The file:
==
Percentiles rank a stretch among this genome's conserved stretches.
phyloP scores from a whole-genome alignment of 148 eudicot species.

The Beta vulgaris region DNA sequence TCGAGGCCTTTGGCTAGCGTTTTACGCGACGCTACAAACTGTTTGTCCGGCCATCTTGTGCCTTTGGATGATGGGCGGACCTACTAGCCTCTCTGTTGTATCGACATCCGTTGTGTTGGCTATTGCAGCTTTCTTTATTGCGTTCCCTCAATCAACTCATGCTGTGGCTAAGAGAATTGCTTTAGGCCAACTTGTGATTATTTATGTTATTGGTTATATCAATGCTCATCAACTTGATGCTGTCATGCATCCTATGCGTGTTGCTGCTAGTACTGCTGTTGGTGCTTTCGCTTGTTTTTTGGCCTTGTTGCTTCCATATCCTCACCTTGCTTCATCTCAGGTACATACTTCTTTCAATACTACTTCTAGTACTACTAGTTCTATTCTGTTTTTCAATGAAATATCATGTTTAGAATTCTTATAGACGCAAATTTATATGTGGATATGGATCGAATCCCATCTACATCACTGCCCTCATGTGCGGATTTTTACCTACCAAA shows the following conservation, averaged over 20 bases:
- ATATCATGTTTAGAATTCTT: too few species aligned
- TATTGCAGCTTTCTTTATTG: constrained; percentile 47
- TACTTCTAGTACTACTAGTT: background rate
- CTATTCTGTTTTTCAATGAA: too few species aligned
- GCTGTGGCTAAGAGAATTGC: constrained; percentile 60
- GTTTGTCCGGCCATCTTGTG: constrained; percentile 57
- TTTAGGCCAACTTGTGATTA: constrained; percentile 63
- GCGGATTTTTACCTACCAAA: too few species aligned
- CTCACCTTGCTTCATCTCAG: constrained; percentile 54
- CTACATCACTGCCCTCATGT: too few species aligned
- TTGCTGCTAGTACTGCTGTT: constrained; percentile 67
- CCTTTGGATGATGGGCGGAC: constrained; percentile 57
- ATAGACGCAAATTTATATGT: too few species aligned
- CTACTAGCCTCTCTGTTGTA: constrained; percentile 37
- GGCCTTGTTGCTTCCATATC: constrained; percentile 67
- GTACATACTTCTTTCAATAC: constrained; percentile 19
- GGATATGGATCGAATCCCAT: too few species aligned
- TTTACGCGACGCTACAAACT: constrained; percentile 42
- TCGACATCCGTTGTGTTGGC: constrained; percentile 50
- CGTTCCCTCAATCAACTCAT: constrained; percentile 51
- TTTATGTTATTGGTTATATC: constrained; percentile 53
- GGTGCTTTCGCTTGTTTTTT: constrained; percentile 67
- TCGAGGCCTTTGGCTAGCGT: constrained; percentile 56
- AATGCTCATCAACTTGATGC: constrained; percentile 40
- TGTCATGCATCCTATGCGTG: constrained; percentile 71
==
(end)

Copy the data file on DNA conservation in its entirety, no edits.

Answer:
Percentiles rank a stretch among this genome's conserved stretches.
phyloP scores from a whole-genome alignment of 148 eudicot species.

The Beta vulgaris region DNA sequence TCGAGGCCTTTGGCTAGCGTTTTACGCGACGCTACAAACTGTTTGTCCGGCCATCTTGTGCCTTTGGATGATGGGCGGACCTACTAGCCTCTCTGTTGTATCGACATCCGTTGTGTTGGCTATTGCAGCTTTCTTTATTGCGTTCCCTCAATCAACTCATGCTGTGGCTAAGAGAATTGCTTTAGGCCAACTTGTGATTATTTATGTTATTGGTTATATCAATGCTCATCAACTTGATGCTGTCATGCATCCTATGCGTGTTGCTGCTAGTACTGCTGTTGGTGCTTTCGCTTGTTTTTTGGCCTTGTTGCTTCCATATCCTCACCTTGCTTCATCTCAGGTACATACTTCTTTCAATACTACTTCTAGTACTACTAGTTCTATTCTGTTTTTCAATGAAATATCATGTTTAGAATTCTTATAGACGCAAATTTATATGTGGATATGGATCGAATCCCATCTACATCACTGCCCTCATGTGCGGATTTTTACCTACCAAA shows the following conservation, averaged over 20 bases:
- ATATCATGTTTAGAATTCTT: too few species aligned
- TATTGCAGCTTTCTTTATTG: constrained; percentile 47
- TACTTCTAGTACTACTAGTT: background rate
- CTATTCTGTTTTTCAATGAA: too few species aligned
- GCTGTGGCTAAGAGAATTGC: constrained; percentile 60
- GTTTGTCCGGCCATCTTGTG: constrained; percentile 57
- TTTAGGCCAACTTGTGATTA: constrained; percentile 63
- GCGGATTTTTACCTACCAAA: too few species aligned
- CTCACCTTGCTTCATCTCAG: constrained; percentile 54
- CTACATCACTGCCCTCATGT: too few species aligned
- TTGCTGCTAGTACTGCTGTT: constrained; percentile 67
- CCTTTGGATGATGGGCGGAC: constrained; percentile 57
- ATAGACGCAAATTTATATGT: too few species aligned
- CTACTAGCCTCTCTGTTGTA: constrained; percentile 37
- GGCCTTGTTGCTTCCATATC: constrained; percentile 67
- GTACATACTTCTTTCAATAC: constrained; percentile 19
- GGATATGGATCGAATCCCAT: too few species aligned
- TTTACGCGACGCTACAAACT: constrained; percentile 42
- TCGACATCCGTTGTGTTGGC: constrained; percentile 50
- CGTTCCCTCAATCAACTCAT: constrained; percentile 51
- TTTATGTTATTGGTTATATC: constrained; percentile 53
- GGTGCTTTCGCTTGTTTTTT: constrained; percentile 67
- TCGAGGCCTTTGGCTAGCGT: constrained; percentile 56
- AATGCTCATCAACTTGATGC: constrained; percentile 40
- TGTCATGCATCCTATGCGTG: constrained; percentile 71